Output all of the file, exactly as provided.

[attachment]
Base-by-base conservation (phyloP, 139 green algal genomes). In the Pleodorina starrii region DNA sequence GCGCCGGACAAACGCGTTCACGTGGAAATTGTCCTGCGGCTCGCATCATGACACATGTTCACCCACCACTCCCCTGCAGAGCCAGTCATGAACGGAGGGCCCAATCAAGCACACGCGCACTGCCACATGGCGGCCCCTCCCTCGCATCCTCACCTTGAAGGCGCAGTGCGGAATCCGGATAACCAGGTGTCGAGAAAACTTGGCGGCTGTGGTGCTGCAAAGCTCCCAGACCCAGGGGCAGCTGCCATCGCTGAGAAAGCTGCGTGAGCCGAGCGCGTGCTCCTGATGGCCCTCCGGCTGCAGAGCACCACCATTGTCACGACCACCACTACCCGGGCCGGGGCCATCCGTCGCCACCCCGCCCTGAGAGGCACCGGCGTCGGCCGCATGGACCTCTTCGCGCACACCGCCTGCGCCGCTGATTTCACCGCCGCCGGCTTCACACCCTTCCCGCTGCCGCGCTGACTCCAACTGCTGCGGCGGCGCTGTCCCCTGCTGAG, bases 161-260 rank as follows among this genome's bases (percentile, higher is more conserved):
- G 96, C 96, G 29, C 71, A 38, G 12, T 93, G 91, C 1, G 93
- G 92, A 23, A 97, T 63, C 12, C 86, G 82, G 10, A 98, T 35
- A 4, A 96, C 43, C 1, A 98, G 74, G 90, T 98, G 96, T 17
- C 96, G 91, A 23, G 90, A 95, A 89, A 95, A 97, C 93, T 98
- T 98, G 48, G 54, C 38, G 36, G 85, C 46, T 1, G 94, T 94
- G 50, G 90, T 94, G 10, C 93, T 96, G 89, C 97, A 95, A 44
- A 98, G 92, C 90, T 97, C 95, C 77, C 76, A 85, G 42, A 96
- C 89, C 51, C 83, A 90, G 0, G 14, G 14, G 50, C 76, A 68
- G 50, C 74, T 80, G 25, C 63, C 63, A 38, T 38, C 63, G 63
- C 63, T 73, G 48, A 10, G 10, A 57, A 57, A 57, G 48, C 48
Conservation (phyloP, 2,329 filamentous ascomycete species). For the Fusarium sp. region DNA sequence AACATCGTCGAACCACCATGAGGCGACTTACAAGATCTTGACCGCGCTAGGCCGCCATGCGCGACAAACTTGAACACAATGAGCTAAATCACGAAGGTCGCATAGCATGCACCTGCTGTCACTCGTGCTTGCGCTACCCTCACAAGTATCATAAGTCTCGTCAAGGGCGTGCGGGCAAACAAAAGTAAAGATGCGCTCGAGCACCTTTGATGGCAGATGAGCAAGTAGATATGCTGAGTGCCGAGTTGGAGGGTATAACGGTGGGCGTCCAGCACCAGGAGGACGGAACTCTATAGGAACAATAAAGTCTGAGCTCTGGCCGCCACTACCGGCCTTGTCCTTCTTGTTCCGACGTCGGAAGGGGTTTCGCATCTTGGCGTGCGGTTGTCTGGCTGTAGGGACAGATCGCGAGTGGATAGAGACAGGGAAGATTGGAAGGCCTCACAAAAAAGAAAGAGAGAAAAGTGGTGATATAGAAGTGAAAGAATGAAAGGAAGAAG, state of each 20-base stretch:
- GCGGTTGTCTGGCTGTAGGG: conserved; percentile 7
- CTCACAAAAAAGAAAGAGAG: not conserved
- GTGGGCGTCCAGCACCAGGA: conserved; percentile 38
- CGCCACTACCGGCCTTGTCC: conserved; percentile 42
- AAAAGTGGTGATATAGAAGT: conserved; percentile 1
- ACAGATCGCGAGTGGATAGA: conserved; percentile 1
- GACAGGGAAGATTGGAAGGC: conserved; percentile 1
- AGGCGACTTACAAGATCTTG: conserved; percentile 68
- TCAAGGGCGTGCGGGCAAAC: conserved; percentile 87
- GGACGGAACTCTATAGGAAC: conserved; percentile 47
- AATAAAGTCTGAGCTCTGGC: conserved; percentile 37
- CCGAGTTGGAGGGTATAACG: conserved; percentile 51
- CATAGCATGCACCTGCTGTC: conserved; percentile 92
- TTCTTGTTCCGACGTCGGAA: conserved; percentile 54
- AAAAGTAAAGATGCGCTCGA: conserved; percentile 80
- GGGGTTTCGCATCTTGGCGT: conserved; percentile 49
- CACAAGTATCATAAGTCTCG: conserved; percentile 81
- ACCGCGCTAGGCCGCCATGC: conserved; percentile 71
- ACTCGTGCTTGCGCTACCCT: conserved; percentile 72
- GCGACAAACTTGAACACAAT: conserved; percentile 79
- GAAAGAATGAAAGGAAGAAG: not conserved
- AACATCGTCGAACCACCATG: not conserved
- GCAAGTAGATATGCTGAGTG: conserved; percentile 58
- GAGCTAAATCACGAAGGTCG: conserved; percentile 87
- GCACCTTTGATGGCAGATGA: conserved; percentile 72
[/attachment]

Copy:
Base-by-base conservation (phyloP, 139 green algal genomes). In the Pleodorina starrii region DNA sequence GCGCCGGACAAACGCGTTCACGTGGAAATTGTCCTGCGGCTCGCATCATGACACATGTTCACCCACCACTCCCCTGCAGAGCCAGTCATGAACGGAGGGCCCAATCAAGCACACGCGCACTGCCACATGGCGGCCCCTCCCTCGCATCCTCACCTTGAAGGCGCAGTGCGGAATCCGGATAACCAGGTGTCGAGAAAACTTGGCGGCTGTGGTGCTGCAAAGCTCCCAGACCCAGGGGCAGCTGCCATCGCTGAGAAAGCTGCGTGAGCCGAGCGCGTGCTCCTGATGGCCCTCCGGCTGCAGAGCACCACCATTGTCACGACCACCACTACCCGGGCCGGGGCCATCCGTCGCCACCCCGCCCTGAGAGGCACCGGCGTCGGCCGCATGGACCTCTTCGCGCACACCGCCTGCGCCGCTGATTTCACCGCCGCCGGCTTCACACCCTTCCCGCTGCCGCGCTGACTCCAACTGCTGCGGCGGCGCTGTCCCCTGCTGAG, bases 161-260 rank as follows among this genome's bases (percentile, higher is more conserved):
- G 96, C 96, G 29, C 71, A 38, G 12, T 93, G 91, C 1, G 93
- G 92, A 23, A 97, T 63, C 12, C 86, G 82, G 10, A 98, T 35
- A 4, A 96, C 43, C 1, A 98, G 74, G 90, T 98, G 96, T 17
- C 96, G 91, A 23, G 90, A 95, A 89, A 95, A 97, C 93, T 98
- T 98, G 48, G 54, C 38, G 36, G 85, C 46, T 1, G 94, T 94
- G 50, G 90, T 94, G 10, C 93, T 96, G 89, C 97, A 95, A 44
- A 98, G 92, C 90, T 97, C 95, C 77, C 76, A 85, G 42, A 96
- C 89, C 51, C 83, A 90, G 0, G 14, G 14, G 50, C 76, A 68
- G 50, C 74, T 80, G 25, C 63, C 63, A 38, T 38, C 63, G 63
- C 63, T 73, G 48, A 10, G 10, A 57, A 57, A 57, G 48, C 48
Conservation (phyloP, 2,329 filamentous ascomycete species). For the Fusarium sp. region DNA sequence AACATCGTCGAACCACCATGAGGCGACTTACAAGATCTTGACCGCGCTAGGCCGCCATGCGCGACAAACTTGAACACAATGAGCTAAATCACGAAGGTCGCATAGCATGCACCTGCTGTCACTCGTGCTTGCGCTACCCTCACAAGTATCATAAGTCTCGTCAAGGGCGTGCGGGCAAACAAAAGTAAAGATGCGCTCGAGCACCTTTGATGGCAGATGAGCAAGTAGATATGCTGAGTGCCGAGTTGGAGGGTATAACGGTGGGCGTCCAGCACCAGGAGGACGGAACTCTATAGGAACAATAAAGTCTGAGCTCTGGCCGCCACTACCGGCCTTGTCCTTCTTGTTCCGACGTCGGAAGGGGTTTCGCATCTTGGCGTGCGGTTGTCTGGCTGTAGGGACAGATCGCGAGTGGATAGAGACAGGGAAGATTGGAAGGCCTCACAAAAAAGAAAGAGAGAAAAGTGGTGATATAGAAGTGAAAGAATGAAAGGAAGAAG, state of each 20-base stretch:
- GCGGTTGTCTGGCTGTAGGG: conserved; percentile 7
- CTCACAAAAAAGAAAGAGAG: not conserved
- GTGGGCGTCCAGCACCAGGA: conserved; percentile 38
- CGCCACTACCGGCCTTGTCC: conserved; percentile 42
- AAAAGTGGTGATATAGAAGT: conserved; percentile 1
- ACAGATCGCGAGTGGATAGA: conserved; percentile 1
- GACAGGGAAGATTGGAAGGC: conserved; percentile 1
- AGGCGACTTACAAGATCTTG: conserved; percentile 68
- TCAAGGGCGTGCGGGCAAAC: conserved; percentile 87
- GGACGGAACTCTATAGGAAC: conserved; percentile 47
- AATAAAGTCTGAGCTCTGGC: conserved; percentile 37
- CCGAGTTGGAGGGTATAACG: conserved; percentile 51
- CATAGCATGCACCTGCTGTC: conserved; percentile 92
- TTCTTGTTCCGACGTCGGAA: conserved; percentile 54
- AAAAGTAAAGATGCGCTCGA: conserved; percentile 80
- GGGGTTTCGCATCTTGGCGT: conserved; percentile 49
- CACAAGTATCATAAGTCTCG: conserved; percentile 81
- ACCGCGCTAGGCCGCCATGC: conserved; percentile 71
- ACTCGTGCTTGCGCTACCCT: conserved; percentile 72
- GCGACAAACTTGAACACAAT: conserved; percentile 79
- GAAAGAATGAAAGGAAGAAG: not conserved
- AACATCGTCGAACCACCATG: not conserved
- GCAAGTAGATATGCTGAGTG: conserved; percentile 58
- GAGCTAAATCACGAAGGTCG: conserved; percentile 87
- GCACCTTTGATGGCAGATGA: conserved; percentile 72